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January 8, 2020

LiDARs – innovative measurement devices for OWFs

A LiDAR at sea
This is a short story of LiDAR observations offshore.

On why they are important and how they work.

An early morning before most people are awake, the site manager is already about to decide if the vessel should be filled with technicians and head out to the offshore site or not.
It is not one of the easy mornings, as the weather conditions is expected to be close to the wave criterion today. She checks the observations from site. The wave height seems to be just above the criterion, but the latest forecast says it will be just below the criterion all day. What now?
The wave is above the criterion even that the forecast says it is not - why is this and how should I think now? She decides to call a metocean meteorologist and ask them what’s going on. Luckily, this time the waves are just falling a little slower than predicted and will most likely be below the criterion within an hour or two. The site manager can then happily fill the vessels with technicians and get the work done.

This is an example of how observations can be used to make sure you get the most out of your workday. If no observation existed it would be impossible to tell if a forecast is correct or not, which is important as forecasts aren’t perfect.


How does one observe the weather? Well, that’s a broad question.
The equipment that is used to collect the observations are very different from each other. Traditionally, the wind speed is measured with a cup anemometer. The more modern, innovative, and appointed to the future measuring equipment for the offshore industry, is a LiDAR (Light Detection And Ranging).
Over the last couple of years, as the offshore wind industry has grown, the LiDARs have begun to take the role as the go-to measurement device. The reason for this is the offshore part - as LiDARs can be fixed on floating constructions, such as buoys, while met masts, where cup anemometers are mounted, cannot with present technology.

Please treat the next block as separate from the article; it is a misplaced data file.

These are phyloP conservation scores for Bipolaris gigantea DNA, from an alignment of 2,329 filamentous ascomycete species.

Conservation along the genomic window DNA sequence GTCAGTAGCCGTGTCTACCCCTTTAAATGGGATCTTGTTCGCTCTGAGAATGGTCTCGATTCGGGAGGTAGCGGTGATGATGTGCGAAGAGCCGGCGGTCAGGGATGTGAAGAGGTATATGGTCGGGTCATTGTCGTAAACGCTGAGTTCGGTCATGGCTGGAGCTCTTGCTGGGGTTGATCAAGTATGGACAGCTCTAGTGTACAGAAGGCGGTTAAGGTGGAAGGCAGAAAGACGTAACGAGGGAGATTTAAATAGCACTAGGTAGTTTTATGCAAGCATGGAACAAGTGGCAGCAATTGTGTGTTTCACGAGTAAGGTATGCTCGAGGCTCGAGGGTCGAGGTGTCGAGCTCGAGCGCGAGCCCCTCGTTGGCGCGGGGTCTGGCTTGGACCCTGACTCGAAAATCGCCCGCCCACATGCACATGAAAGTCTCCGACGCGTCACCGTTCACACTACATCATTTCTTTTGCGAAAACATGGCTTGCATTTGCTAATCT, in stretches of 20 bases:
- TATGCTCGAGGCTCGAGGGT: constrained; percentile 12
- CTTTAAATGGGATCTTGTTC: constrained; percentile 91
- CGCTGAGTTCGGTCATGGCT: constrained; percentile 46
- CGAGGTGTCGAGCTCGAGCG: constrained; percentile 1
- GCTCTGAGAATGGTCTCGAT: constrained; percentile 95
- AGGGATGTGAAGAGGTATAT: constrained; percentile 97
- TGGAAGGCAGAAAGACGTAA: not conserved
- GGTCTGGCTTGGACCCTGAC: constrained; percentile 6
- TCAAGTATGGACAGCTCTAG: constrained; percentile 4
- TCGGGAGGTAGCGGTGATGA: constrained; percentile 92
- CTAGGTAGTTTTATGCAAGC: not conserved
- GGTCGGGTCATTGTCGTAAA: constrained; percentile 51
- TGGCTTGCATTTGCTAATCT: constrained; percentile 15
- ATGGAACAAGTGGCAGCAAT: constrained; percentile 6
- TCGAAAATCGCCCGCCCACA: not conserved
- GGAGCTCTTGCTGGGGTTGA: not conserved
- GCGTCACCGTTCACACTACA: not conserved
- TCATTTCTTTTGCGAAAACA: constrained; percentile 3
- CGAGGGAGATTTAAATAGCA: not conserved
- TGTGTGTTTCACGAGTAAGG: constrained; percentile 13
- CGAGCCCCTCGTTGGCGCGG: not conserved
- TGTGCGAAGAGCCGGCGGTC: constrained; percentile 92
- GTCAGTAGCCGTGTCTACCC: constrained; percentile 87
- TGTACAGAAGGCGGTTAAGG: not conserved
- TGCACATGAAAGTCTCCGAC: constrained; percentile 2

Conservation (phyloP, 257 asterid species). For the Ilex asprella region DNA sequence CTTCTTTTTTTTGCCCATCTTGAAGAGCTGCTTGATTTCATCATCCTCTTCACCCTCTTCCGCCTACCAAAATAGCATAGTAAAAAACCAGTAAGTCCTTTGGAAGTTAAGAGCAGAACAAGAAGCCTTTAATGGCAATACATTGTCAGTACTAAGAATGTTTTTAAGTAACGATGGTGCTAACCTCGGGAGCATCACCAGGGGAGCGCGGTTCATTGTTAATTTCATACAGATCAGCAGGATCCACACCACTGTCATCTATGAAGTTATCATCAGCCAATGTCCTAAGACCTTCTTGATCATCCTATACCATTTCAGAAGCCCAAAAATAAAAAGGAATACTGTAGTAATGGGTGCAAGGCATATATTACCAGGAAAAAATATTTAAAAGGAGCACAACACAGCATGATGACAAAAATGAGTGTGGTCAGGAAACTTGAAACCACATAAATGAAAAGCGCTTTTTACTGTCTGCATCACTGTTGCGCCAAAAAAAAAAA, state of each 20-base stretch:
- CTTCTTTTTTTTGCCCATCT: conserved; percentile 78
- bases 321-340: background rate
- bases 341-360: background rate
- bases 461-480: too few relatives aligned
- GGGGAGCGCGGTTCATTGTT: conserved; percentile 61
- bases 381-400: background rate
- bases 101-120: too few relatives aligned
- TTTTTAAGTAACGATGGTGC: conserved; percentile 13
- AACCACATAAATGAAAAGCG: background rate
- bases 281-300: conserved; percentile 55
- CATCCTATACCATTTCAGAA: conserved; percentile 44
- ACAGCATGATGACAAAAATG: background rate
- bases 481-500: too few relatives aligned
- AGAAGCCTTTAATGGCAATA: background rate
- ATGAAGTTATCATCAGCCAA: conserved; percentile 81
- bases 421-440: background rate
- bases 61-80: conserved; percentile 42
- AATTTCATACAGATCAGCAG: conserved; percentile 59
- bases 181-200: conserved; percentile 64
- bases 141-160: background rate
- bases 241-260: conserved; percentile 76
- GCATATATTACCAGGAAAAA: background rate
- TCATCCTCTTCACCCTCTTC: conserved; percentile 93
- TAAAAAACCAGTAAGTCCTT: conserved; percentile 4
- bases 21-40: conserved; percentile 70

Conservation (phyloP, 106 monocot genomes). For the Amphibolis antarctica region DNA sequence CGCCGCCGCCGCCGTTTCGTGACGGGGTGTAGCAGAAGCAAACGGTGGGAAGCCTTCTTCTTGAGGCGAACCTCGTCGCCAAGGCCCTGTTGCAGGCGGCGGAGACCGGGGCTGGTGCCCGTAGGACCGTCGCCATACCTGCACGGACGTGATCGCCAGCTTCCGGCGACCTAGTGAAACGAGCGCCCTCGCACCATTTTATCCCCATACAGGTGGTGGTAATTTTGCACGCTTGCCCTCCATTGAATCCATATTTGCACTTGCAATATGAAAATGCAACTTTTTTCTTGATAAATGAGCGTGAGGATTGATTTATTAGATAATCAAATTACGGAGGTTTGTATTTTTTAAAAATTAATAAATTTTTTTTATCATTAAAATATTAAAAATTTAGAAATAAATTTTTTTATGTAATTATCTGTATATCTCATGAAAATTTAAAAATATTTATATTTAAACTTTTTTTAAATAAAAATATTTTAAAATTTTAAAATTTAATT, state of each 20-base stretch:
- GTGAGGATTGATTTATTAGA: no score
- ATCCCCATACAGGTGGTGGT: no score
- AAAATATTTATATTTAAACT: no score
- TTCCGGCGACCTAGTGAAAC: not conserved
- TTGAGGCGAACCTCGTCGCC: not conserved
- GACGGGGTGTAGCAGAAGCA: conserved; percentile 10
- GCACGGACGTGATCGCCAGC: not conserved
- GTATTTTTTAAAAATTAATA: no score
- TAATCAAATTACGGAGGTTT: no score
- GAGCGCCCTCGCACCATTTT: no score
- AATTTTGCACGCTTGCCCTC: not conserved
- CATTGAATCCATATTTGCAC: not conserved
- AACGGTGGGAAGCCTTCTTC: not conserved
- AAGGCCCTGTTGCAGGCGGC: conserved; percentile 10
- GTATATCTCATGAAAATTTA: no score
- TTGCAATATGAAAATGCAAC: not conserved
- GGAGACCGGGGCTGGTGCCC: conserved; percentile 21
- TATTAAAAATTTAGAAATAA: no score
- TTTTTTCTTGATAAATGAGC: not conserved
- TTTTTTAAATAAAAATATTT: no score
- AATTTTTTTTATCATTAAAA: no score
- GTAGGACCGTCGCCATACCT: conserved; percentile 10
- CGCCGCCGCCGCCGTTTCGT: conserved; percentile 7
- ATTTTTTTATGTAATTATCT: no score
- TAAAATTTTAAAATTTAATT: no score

With this knowledge, it goes without saying, that it will take much longer time to install a fixed met mast at an offshore location than a floating LiDAR. It will also be easier to deploy without a long and complex approval procedure and is also much more flexible. The whole process for beginning a measuring campaign for a potential wind farm project is therefore much faster and easier.
It is also much cheaper as it does not need a foundation to stand on and the installation do not need an offshore jack-up installation vessel. Additionally, competition on the LiDAR market has also helped in lowering the price for the device itself.

A floating LiDAR in front of a fixed met mast in an offshore wind farm. Photo: Frauenhofer IWES
A floating LiDAR in front of a fixed met mast in an offshore wind farm. Photo: Frauenhofer IWES
How a LiDAR works

The LiDAR works by shooting a laser light beam, that will “bounce” on aerosols. The reflected laser light beam is then detected again by the LiDAR. Light is a wave, and the “light-wave” will have a frequency - and by applying the Doppler effect, the speed of the aerosols can be calculated. The aerosols travel along with the wind, so thereby the wind speed can be measured.

… and a snag

This sounds too easy - it must have a snag!
The snag in this case is two conditions. So far IEC standards request met masts, as LiDARs not yet are a fully recognized technology. The fact that they are mounted to a buoy is the other problem. This means that the measurement will move with the waves (this time not a light wave, but the traditional and visible ocean wave). This forces a translational and a rotational movement of the buoy and thereby the LiDAR.
The wind speed and wind directional measurements can be affected by this. However, the LiDAR can measure very rapidly - many times per second.
That together with the knowledge that the period of waves is relatively very long compared to the frequency of the LiDAR beam, it is argued that the wave motions are averaged out for the wind observations. More importantly, studies are showing that the accuracy of LiDAR measurements is at least equally accurate to the traditional cup anemometer.


Winds in different heights

The flexibility of the LiDAR has been a heavy argument for why it was chosen, but this is not only about the possibility to mount them on a buoy. It is also that a LiDAR at once can measure the wind at several different altitudes. So instead of installing several cup anemometers on a met mast, you have several measurements in one by installing a LiDAR.
This also makes measuring at the wind turbine hub height (as preferred) much easier. However, the uncertainties of the observations may for various reasons increase with altitude. This problem can partly be worked around as there is an approximate relationship between the wind at lower and higher altitude, so the reliability of the observation at the higher altitude can be confirmed.

Another win-win advantage -  the buoy has the possibility to also hold wave state sensors installed (and others), so all required metocean observations can be measured with only one instrument and at the exact same location. What’s not to like!